What Are Cleistocactus Cacti – Cleistocactus Cactus Care Tips

Cleistocactus Cacti In Garden Desert Landscape
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(Image credit: Nataliia Chubakova)

Growing Cleistocactus cactus is popular in USDA hardiness zones 9 through 11. It adds an interesting form to the area where it is planted in the landscape. Read on for more info.

What are Cleistocactus Cacti?

Some of the more commonly planted cacti are of the Cleistocactus genus, like Silver Torch (Cleistocactus straussii) and the Golden Rat Tail (Cleistocactus winteri). These may also grow in large containers.

“Kleistos” means closed in Greek. Unfortunately, when using this as part of the name in the Cleistocactus genus, it is referring to the flowers. Multiple blooms appear on all varieties in this genus but don’t fully open. The plant offers a sense of expectancy that is never fulfilled.

These plants are native to the mountainous regions of South America. They’re found in Uruguay, Bolivia, Argentina, and Peru, often growing in large clumps. Multiple stems grow from the base, remaining small. Info about these cacti says their features are small but abundant.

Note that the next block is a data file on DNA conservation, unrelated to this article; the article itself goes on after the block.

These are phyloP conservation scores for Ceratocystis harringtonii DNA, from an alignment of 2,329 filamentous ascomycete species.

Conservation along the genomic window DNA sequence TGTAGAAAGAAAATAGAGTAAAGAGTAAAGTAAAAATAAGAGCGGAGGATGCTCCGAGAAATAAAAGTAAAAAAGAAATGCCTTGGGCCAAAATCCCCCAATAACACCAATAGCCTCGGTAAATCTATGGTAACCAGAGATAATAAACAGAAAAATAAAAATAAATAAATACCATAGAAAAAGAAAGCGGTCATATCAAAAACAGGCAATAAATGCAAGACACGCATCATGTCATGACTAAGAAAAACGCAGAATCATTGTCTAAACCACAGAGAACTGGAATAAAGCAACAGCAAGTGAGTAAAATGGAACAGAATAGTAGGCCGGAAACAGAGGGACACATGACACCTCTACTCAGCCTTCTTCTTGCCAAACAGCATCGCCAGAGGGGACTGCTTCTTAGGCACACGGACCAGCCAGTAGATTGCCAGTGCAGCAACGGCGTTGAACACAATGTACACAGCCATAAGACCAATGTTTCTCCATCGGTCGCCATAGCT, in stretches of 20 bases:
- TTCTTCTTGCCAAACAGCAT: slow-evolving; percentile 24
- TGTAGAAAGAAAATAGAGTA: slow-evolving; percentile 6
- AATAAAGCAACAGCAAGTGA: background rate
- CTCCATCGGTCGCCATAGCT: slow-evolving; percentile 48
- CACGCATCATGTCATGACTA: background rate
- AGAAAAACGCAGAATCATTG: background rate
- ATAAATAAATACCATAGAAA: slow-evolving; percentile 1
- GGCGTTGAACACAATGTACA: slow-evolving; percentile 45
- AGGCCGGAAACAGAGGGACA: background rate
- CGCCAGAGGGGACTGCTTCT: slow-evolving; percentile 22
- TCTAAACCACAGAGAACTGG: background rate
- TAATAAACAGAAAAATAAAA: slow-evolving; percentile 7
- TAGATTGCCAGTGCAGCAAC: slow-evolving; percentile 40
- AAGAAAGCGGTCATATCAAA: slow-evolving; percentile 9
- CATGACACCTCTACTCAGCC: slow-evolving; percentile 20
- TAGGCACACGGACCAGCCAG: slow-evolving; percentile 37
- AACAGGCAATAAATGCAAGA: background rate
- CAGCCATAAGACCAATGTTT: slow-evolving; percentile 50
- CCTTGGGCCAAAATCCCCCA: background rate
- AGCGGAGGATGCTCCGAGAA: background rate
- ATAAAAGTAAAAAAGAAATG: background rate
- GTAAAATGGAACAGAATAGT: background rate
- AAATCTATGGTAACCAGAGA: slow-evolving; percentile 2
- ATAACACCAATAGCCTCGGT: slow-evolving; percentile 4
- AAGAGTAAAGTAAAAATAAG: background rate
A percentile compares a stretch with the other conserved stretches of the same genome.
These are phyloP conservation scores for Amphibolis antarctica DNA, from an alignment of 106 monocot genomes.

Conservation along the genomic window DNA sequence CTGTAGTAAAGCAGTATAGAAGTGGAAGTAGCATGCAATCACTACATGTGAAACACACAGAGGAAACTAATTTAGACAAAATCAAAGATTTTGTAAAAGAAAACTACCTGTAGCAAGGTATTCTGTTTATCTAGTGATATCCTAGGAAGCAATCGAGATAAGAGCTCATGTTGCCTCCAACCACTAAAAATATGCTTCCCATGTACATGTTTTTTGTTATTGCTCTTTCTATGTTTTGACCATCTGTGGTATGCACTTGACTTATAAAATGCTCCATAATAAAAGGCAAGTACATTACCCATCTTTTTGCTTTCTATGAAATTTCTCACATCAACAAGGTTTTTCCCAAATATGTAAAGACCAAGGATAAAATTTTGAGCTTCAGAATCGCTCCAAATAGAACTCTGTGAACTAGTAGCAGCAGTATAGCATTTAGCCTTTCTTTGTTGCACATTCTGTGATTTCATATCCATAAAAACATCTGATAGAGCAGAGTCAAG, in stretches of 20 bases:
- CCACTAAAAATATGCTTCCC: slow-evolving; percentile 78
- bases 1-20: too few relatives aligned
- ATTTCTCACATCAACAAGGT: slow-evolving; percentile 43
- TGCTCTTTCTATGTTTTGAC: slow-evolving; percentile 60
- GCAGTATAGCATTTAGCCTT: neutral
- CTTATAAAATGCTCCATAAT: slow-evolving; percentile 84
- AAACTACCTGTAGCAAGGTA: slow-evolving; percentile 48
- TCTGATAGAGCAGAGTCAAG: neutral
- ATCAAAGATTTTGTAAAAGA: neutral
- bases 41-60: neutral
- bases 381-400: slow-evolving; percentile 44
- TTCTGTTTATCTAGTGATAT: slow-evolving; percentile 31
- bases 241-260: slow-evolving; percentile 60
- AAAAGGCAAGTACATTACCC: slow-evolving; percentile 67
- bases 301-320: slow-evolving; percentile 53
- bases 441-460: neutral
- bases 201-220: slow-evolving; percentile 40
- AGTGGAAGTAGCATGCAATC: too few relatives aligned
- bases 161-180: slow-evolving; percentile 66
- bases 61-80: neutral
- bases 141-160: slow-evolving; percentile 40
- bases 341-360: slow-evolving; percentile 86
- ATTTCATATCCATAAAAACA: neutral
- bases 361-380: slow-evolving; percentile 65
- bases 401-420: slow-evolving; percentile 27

Photos of the opening flowers show there are many blooms on each type. Flowers are shaped similarly to a lipstick tube or even a firecracker. In appropriate conditions, which are rare, flowers open completely.

The Silver Torch can reach 5 feet (1.5 m.) in height, while the Golden Rat Tail stems are about half that long with drooping, heavy columns cascading from the container. One source describes it as a tangled mess. It is attractive, though, to those who love the various forms of cacti. 

Plants are easy to grow and maintain in the southern landscape or in a container that comes inside during winter. 

Cleistocactus Cactus Care

Tending a cactus of this family is simple once the plant is properly located. Plant Cleistocactus in full sun in fast-draining soil. In the hottest areas, this plant prefers light afternoon shade. It is possible to provide full sun when the plant gets only morning sun if the sun reaches it early in the morning.

Water in spring and summer when the top few inches (8 cm.) of soil are dry. Reduce watering in autumn to about every five weeks if the soil dries out. Withhold water in winter. Wet roots along with cool temperatures and dormancy often cause root rot on these and other cacti. Many cacti should not be watered at all in winter.

Becca Badgett

Becca Badgett was a regular contributor to Gardening Know How for ten years. Co-author of the book How to Grow an EMERGENCY Garden, Becca specializes in succulent and cactus gardening.